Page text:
With the projector positioned on a table the entire image is above the centerline of the lens, with the bottom edge of the image about 18% of the image height above the centerline. This is a greater upward offset than any of the HD27e's competition. Placing it on a rear bookshelf that's high enough to project over the heads of the audience will usually require you to tilt it downward to hit the screen. You can use keystone adjustments to square up the resulting trapezoid, but keystone is best avoided whenever possible since the compression will eliminate the ability to match a 1920x1080 video signal one-to-one with the diplay's pixel matrix. This tends to add artifacts to fine patterns in the image.
At $599 street, the Optoma HD27e touches all the right bases for entry-level home use. Even with default settings, its Cinema mode offers nicely saturated, well-balanced color for film and video, and colors are close enough to accurate that without comparing it to a reference image most people won't see any need for adjustment.
The HD27e's color is also easy to adjust, and color accuracy ties with the ViewSonic PJD7828HDL for closest match in this sub-$700 group to a reference projector. It also scores well on contrast and image sharpness. On both our horizontal and vertical test screens with alternating one-pixel wide light and dark lines, it held the full resolution, edge-to-edge, in sharp focus across the entire image.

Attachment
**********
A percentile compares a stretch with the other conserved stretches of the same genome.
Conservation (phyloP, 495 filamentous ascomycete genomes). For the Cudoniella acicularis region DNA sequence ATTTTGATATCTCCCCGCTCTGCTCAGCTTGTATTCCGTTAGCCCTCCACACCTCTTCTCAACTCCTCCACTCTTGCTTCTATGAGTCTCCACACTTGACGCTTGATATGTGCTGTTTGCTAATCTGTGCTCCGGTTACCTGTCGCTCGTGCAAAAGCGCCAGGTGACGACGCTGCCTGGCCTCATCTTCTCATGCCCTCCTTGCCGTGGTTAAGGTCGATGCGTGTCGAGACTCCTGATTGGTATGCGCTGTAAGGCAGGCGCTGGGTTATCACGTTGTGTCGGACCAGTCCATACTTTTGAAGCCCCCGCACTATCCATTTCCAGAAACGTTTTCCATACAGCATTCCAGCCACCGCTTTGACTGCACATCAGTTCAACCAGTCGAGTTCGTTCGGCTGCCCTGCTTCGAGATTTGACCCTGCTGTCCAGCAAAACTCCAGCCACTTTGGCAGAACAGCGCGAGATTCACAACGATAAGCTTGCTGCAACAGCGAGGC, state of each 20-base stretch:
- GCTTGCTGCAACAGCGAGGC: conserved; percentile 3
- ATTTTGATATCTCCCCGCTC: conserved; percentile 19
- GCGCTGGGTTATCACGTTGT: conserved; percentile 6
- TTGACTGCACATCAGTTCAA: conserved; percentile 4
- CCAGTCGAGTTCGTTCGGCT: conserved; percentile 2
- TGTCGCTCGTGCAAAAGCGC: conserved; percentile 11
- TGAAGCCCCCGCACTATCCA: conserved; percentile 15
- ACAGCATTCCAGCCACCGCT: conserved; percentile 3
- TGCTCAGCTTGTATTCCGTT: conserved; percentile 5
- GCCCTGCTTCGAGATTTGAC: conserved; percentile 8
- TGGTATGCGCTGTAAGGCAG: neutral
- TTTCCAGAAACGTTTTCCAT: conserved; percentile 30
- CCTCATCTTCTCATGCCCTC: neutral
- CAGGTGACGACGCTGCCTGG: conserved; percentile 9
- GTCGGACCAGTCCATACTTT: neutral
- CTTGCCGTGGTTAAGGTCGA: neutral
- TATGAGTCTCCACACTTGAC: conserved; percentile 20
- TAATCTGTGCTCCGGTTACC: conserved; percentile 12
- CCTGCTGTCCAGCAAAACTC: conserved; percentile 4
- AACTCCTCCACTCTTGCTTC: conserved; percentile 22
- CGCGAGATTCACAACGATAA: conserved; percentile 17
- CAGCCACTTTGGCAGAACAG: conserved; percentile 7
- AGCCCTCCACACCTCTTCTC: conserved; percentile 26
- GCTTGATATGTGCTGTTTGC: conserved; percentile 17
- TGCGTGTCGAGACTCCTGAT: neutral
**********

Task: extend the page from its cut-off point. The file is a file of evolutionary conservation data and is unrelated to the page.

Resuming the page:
For gaming, the HD27e offers a rapid 16.4 ms input lag, which is the best it gets in projectors. For 3D, it supports both DLP-Link and VESA RF glasses, and it will let you customize 3D mode settings. We saw no crosstalk, a no more than typical drop in brightness compared to 2D, and no other 3D-related issues.
The problems we enountered were minor, including the remote being finicky about being aimed just so, and synching taking longer than most projectors when changing inputs. On occasion when playing a DVD it would drop a frame so movement would stop suddenly, then start again. This didn't happen very often, and we saw it only when playing DVDs. The problem didn't show up with Blu-ray discs or when connected to a FiOS box. We saw barely a hint of rainbow artifacts and even those hints showed only in a contrasty black and white clip.
All told, the Optoma HD27e is well worth considering, especially if you're into 3D as it is one of our top picks for 3D performance in the shootout. Due to its impressive color balance out of the box as well as its contrast it is competitive in the group as a dedicated home theater projector. It will also serve well as a TV substitute in moderate ambient light although it is not the brightest in the group for this use. Rapid input lag and high quality onboard audio make it great for gaming as well.